After waiting half an hour with the rest of passengers from our flight, we reached an agent and asked about flights to California. Our friends could pick us up in San Jose or Sacramento and we could attempt to rent a car and drive ourselves from further away. The agent explained that there were no flights on United or any other airline going to the West coast before 6pm the next day. None. Zero. This was due to all the other canceled flights from the days prior.
At this point, the trip was a complete loss. Arriving at 10pm on Sunday night only to leave at 8am on Tuesday morning would give us 1 day in the city. We couldn't take additional dates of vacation to leave later (nor were our friends staying longer). What other option did we have than to just turn tail and go home? Even about getting home to DC, we had our doubts: while waiting for our own flight, we saw that the 2:30pm back to DCA had been canceled and its passengers would likely have been bumped to the 3:30pm flight to DCA.
"The next flight back is at 4pm tomorrow," the agent explained
"There are no flights sooner that that? To any DC airport? BWI? Dulles?"
"Oh yeah, let me check the other airports."
We ended up with a 6am flight to Dulles and a hotel voucher. No meal voucher. On top of all this, I could feel a head cold coming on.
Waking up at 4am on Sunday, I immediately checked the flight to find that it was delayed by 15 minutes. Arriving at the airport, we learned from the check-in kiosks that the agent who booked our tickets the night before had neglected to assign us seats. We were now sitting at opposite ends of the plane; both seated in the undesirable and unswappable aisle seat B. Despite a 45 minute wait to get through security and hearing the useless and infuriating instruction from one TSA agent that "you control the flow of traffic", we made it on the flight with no other hiccups.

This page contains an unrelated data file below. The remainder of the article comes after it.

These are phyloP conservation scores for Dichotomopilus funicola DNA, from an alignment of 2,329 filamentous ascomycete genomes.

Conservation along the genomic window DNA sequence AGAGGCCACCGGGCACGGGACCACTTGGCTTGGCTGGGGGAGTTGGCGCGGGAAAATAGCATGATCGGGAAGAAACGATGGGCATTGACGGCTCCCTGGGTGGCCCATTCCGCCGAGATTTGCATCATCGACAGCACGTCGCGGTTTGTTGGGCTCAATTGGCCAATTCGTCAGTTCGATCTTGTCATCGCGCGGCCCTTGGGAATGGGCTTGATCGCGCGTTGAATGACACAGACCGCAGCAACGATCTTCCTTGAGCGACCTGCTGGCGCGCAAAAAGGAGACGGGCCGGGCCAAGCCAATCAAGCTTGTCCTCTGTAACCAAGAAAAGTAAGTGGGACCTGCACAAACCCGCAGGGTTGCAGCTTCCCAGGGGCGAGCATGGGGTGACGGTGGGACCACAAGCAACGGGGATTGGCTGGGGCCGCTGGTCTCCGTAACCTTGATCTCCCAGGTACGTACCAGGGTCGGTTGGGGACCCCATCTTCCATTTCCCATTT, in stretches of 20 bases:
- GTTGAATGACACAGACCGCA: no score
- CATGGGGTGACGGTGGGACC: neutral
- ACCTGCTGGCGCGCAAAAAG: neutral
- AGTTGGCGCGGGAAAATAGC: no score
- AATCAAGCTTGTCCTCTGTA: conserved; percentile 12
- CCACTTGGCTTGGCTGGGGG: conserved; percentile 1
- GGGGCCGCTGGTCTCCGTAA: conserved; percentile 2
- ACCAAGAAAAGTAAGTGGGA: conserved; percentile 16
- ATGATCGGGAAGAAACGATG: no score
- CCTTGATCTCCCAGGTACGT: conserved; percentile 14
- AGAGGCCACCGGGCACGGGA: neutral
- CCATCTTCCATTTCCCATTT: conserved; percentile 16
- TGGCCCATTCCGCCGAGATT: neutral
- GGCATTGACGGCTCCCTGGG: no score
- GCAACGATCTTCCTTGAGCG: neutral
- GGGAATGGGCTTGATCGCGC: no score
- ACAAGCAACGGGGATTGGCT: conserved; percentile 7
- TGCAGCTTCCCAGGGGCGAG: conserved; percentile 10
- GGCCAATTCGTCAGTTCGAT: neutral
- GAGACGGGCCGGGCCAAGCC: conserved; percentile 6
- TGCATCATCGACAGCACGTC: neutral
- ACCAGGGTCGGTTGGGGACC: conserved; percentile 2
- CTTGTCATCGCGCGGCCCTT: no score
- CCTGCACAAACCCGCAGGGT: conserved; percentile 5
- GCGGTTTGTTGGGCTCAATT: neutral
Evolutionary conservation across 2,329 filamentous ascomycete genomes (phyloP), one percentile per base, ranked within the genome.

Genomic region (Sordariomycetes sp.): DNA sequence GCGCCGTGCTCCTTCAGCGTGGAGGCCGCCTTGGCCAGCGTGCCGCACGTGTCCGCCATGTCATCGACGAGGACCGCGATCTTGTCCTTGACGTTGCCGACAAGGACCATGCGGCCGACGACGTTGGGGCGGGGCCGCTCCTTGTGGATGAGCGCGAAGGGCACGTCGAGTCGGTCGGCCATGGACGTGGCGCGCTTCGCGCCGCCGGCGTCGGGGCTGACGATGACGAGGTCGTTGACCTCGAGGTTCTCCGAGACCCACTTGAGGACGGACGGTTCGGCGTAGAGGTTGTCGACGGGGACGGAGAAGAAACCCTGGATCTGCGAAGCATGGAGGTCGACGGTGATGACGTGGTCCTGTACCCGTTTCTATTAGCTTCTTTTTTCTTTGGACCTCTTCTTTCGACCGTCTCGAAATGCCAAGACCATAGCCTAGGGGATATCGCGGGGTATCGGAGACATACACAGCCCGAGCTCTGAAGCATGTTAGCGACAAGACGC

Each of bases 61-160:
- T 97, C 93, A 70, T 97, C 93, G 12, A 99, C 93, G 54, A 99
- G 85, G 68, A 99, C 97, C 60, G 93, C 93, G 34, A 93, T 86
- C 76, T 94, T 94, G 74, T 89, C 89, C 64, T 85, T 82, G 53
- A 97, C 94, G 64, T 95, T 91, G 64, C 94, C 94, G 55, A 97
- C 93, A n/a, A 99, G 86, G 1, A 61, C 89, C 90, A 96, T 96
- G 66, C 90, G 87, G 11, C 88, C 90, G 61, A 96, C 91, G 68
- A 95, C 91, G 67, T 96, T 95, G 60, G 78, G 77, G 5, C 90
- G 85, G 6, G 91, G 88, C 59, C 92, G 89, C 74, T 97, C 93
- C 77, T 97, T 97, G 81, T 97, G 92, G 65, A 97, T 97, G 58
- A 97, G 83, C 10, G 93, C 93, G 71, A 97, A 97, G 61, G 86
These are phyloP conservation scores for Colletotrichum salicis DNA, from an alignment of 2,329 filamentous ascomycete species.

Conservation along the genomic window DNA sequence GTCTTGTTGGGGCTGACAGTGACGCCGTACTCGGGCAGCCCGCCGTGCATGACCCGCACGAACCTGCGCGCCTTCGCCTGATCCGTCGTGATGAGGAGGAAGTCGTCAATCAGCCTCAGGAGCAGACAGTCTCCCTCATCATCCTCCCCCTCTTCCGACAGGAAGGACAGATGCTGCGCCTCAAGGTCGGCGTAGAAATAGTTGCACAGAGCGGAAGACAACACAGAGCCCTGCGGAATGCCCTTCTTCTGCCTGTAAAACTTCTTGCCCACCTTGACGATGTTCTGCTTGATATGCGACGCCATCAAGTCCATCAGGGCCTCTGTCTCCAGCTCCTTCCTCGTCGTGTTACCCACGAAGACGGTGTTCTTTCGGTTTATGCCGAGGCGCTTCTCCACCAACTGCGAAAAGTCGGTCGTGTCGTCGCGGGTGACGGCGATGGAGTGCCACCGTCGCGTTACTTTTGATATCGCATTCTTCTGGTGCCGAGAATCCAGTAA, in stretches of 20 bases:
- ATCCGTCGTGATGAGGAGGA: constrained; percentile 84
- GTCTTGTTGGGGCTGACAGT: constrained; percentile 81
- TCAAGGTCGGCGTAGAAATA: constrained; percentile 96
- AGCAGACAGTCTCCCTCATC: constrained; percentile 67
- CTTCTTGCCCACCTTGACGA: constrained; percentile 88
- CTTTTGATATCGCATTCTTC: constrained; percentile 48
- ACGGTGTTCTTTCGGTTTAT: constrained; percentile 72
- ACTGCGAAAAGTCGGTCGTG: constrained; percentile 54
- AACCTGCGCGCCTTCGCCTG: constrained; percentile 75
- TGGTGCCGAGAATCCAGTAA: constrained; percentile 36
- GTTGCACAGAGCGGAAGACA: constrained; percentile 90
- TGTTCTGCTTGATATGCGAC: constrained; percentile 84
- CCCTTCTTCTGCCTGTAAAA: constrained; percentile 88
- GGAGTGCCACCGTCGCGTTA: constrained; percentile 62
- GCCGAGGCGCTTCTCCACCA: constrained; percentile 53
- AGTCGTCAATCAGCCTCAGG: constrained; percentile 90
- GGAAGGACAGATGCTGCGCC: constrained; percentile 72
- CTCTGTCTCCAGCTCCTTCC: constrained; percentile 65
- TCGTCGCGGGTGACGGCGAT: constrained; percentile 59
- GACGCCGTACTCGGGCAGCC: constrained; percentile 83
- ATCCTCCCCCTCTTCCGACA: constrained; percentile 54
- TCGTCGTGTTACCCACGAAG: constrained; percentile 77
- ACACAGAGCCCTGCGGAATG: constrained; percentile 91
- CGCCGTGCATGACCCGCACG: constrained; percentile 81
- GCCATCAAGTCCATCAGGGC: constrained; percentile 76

Once aboard, I took out a book, placed it in the seat pocket and promptly fell asleep. I didn't wake up until the plane landed in Dulles. I got my bags and waited outside the gate for my wife. As we started to walk away from the gate, I suddenly remembered the book that I'd left in the seat pocket. I asked one of the agents if it was possible to get it back. He went to look, but after two attempts he explained that the cleaning crew must have already thrown it away.
Defeated, we left the airport and returned home. We arrived home 27 hours after we had departed. We had missed a tradition with friends, lost 27 hours of time, and a book (which, of course, I'd borrowed from the office and had to replace). I had also gained a cold that has only begun to relent 14 hours before I have to go back to work.
I could not believe the level of disorganization that I witnessed at O'Hare. What is United doing that they just can't get it together? How many times do you have to go into bankruptcy before you just give it up and realize that you're having trouble turning a profit because your product is terrible? Why would I book tickets on an airline when I have such a high chance of not reaching my destination on the intended day?
I will say that all the agents that we had to deal with were extremely kind and understanding. They can't help that they work for such an organization and I have a great deal of respect for their ability to deal with customers politely.
Per your policy, my reimbursement could not be handled at a service desk. Instead, I have to call a number. I do not look forward to what I imagine will be an hour on the phone trying to convince you to refund all my miles and costs for a ruined trip.
I will never fly United again.
Posted by Greg on Tuesday, January 01, 2008